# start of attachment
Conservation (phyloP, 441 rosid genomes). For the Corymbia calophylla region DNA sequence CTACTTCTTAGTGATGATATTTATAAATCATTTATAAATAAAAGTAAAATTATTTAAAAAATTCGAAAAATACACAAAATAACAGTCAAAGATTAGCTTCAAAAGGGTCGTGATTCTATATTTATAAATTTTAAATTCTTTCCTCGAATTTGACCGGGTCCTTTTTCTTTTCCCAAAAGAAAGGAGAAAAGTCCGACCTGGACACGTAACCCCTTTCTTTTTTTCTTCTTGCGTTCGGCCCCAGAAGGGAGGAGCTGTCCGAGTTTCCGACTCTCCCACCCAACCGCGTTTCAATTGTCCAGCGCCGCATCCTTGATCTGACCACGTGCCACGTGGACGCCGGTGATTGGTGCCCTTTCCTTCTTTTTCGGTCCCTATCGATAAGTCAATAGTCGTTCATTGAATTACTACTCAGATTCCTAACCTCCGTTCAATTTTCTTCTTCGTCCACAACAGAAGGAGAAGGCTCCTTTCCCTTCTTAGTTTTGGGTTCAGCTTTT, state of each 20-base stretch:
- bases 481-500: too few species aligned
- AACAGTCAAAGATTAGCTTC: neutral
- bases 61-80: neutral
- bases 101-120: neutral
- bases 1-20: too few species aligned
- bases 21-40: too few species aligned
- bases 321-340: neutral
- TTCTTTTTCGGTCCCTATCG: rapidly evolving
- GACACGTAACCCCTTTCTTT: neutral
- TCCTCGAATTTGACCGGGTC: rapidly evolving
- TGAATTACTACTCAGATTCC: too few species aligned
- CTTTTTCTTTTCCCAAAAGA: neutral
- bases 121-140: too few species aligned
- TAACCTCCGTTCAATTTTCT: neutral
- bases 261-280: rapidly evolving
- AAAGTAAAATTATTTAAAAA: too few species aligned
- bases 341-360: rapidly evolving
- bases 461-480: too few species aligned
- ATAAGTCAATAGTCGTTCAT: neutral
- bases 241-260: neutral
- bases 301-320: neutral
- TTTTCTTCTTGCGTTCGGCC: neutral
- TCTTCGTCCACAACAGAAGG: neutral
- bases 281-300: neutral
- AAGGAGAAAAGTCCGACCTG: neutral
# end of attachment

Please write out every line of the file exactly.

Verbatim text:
Conservation (phyloP, 441 rosid genomes). For the Corymbia calophylla region DNA sequence CTACTTCTTAGTGATGATATTTATAAATCATTTATAAATAAAAGTAAAATTATTTAAAAAATTCGAAAAATACACAAAATAACAGTCAAAGATTAGCTTCAAAAGGGTCGTGATTCTATATTTATAAATTTTAAATTCTTTCCTCGAATTTGACCGGGTCCTTTTTCTTTTCCCAAAAGAAAGGAGAAAAGTCCGACCTGGACACGTAACCCCTTTCTTTTTTTCTTCTTGCGTTCGGCCCCAGAAGGGAGGAGCTGTCCGAGTTTCCGACTCTCCCACCCAACCGCGTTTCAATTGTCCAGCGCCGCATCCTTGATCTGACCACGTGCCACGTGGACGCCGGTGATTGGTGCCCTTTCCTTCTTTTTCGGTCCCTATCGATAAGTCAATAGTCGTTCATTGAATTACTACTCAGATTCCTAACCTCCGTTCAATTTTCTTCTTCGTCCACAACAGAAGGAGAAGGCTCCTTTCCCTTCTTAGTTTTGGGTTCAGCTTTT, state of each 20-base stretch:
- bases 481-500: too few species aligned
- AACAGTCAAAGATTAGCTTC: neutral
- bases 61-80: neutral
- bases 101-120: neutral
- bases 1-20: too few species aligned
- bases 21-40: too few species aligned
- bases 321-340: neutral
- TTCTTTTTCGGTCCCTATCG: rapidly evolving
- GACACGTAACCCCTTTCTTT: neutral
- TCCTCGAATTTGACCGGGTC: rapidly evolving
- TGAATTACTACTCAGATTCC: too few species aligned
- CTTTTTCTTTTCCCAAAAGA: neutral
- bases 121-140: too few species aligned
- TAACCTCCGTTCAATTTTCT: neutral
- bases 261-280: rapidly evolving
- AAAGTAAAATTATTTAAAAA: too few species aligned
- bases 341-360: rapidly evolving
- bases 461-480: too few species aligned
- ATAAGTCAATAGTCGTTCAT: neutral
- bases 241-260: neutral
- bases 301-320: neutral
- TTTTCTTCTTGCGTTCGGCC: neutral
- TCTTCGTCCACAACAGAAGG: neutral
- bases 281-300: neutral
- AAGGAGAAAAGTCCGACCTG: neutral